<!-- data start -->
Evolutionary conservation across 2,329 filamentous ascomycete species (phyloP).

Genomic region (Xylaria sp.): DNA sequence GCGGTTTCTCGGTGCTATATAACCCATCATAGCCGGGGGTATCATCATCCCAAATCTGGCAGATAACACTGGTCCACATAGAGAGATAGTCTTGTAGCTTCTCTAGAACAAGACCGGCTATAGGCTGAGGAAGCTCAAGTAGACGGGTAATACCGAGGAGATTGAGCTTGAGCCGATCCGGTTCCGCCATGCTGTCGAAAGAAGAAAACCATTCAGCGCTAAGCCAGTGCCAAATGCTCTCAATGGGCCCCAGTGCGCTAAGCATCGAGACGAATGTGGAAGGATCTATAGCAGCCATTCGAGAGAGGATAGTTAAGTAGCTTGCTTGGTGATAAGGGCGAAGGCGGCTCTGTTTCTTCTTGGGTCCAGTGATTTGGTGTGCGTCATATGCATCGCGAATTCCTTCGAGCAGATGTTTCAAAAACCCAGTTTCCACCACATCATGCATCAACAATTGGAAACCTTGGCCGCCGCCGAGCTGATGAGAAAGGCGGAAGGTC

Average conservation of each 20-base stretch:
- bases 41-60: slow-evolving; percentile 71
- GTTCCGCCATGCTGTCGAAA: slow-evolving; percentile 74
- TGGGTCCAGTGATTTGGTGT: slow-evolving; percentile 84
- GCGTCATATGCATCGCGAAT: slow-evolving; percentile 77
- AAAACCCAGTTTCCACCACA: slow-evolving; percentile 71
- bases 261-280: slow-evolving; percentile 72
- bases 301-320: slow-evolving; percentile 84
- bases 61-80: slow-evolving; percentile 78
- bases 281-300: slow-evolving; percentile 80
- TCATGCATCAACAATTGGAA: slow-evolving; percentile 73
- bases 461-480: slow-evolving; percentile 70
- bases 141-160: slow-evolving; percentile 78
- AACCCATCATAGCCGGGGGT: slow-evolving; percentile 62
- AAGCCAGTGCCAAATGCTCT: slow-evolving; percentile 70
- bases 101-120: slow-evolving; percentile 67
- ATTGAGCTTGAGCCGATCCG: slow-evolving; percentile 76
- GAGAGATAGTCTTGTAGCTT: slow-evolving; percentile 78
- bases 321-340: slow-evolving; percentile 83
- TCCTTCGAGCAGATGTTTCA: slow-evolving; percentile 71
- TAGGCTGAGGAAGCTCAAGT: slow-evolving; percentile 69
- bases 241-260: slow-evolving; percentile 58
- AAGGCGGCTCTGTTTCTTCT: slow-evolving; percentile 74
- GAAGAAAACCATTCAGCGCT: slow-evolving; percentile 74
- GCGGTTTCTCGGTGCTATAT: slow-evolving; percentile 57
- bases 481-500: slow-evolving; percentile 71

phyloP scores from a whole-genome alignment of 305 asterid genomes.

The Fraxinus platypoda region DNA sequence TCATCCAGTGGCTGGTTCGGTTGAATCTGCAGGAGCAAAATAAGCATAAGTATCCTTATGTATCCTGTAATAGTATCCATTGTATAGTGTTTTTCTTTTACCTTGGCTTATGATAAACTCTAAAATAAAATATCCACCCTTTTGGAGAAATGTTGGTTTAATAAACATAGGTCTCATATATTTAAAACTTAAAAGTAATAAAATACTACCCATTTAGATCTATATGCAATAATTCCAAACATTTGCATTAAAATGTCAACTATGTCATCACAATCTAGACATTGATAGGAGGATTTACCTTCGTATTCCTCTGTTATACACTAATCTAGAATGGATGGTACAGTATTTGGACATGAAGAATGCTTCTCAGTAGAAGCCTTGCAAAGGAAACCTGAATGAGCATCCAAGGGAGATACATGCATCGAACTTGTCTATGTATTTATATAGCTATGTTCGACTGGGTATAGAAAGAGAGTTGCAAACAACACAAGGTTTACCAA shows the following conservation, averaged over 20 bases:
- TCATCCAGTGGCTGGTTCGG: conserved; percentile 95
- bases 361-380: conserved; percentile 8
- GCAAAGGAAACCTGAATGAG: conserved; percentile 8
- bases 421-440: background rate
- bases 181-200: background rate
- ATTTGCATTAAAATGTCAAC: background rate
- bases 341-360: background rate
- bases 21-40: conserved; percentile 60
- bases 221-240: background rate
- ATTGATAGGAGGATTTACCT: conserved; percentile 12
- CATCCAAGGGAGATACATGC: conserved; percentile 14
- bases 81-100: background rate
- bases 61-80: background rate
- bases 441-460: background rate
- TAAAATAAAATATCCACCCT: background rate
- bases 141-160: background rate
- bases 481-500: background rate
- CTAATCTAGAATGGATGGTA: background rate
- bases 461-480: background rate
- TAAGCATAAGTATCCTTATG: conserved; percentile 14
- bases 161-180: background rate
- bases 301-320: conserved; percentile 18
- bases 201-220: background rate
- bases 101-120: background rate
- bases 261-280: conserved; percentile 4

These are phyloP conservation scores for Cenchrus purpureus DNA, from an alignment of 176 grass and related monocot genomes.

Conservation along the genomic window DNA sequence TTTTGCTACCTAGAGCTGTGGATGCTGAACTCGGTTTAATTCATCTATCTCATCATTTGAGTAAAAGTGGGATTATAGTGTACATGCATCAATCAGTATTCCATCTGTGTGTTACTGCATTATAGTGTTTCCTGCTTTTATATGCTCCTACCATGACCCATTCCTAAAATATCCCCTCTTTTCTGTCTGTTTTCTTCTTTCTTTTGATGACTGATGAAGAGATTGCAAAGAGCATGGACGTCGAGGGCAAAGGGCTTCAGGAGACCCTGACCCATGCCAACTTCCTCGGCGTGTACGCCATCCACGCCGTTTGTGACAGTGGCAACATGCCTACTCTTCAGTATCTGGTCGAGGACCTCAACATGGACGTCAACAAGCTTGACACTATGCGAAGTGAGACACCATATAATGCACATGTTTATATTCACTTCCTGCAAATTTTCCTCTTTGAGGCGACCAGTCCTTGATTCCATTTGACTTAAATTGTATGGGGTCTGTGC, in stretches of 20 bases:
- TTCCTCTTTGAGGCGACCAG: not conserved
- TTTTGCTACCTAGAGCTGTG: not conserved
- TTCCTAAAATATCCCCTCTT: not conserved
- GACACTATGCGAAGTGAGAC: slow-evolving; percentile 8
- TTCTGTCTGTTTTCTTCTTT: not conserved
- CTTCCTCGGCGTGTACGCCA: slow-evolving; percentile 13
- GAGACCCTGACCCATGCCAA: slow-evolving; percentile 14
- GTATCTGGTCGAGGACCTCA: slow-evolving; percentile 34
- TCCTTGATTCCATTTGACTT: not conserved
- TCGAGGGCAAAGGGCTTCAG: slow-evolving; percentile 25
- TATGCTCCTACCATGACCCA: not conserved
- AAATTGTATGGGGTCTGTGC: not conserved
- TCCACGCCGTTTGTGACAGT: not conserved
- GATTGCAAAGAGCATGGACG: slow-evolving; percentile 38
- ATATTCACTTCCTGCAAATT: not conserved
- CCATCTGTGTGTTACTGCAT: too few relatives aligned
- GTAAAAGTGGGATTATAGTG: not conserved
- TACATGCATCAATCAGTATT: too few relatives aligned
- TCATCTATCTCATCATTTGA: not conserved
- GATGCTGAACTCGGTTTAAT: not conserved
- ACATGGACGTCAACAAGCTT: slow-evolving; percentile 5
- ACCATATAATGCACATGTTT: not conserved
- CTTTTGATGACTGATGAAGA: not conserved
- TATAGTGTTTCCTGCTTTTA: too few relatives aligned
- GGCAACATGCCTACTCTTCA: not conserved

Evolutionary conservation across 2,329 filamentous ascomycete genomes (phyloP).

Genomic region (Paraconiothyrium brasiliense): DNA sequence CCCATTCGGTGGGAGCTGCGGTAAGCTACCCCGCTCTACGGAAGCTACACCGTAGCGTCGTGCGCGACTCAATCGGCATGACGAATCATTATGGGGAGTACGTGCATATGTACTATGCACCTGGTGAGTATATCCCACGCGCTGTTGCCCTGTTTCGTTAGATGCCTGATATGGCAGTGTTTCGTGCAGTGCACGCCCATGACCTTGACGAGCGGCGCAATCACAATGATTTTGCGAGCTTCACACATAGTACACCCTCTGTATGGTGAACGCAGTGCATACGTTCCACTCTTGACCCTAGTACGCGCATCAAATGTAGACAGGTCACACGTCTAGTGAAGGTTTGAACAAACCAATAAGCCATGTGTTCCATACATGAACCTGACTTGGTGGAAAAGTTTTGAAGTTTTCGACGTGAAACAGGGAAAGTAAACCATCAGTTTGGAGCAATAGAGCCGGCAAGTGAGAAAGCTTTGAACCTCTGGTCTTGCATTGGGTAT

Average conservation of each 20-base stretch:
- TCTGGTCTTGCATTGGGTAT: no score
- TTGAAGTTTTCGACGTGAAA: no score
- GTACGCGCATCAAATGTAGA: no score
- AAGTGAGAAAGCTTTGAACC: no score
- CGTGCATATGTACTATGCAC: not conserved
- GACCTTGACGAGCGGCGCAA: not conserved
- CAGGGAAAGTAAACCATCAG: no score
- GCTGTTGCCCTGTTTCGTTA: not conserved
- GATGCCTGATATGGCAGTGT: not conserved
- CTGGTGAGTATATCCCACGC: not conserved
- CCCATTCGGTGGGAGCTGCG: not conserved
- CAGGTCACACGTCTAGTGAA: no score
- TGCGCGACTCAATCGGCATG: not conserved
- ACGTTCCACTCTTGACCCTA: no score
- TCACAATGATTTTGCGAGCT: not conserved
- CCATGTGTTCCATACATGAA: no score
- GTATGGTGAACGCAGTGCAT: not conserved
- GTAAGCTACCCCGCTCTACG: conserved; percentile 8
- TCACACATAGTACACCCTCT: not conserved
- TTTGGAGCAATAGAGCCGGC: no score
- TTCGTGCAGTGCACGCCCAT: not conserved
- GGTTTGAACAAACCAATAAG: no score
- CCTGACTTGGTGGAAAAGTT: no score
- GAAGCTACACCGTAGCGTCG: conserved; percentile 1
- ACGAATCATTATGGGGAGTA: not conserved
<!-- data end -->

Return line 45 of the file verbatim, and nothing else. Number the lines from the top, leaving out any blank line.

- TAAAATAAAATATCCACCCT: background rate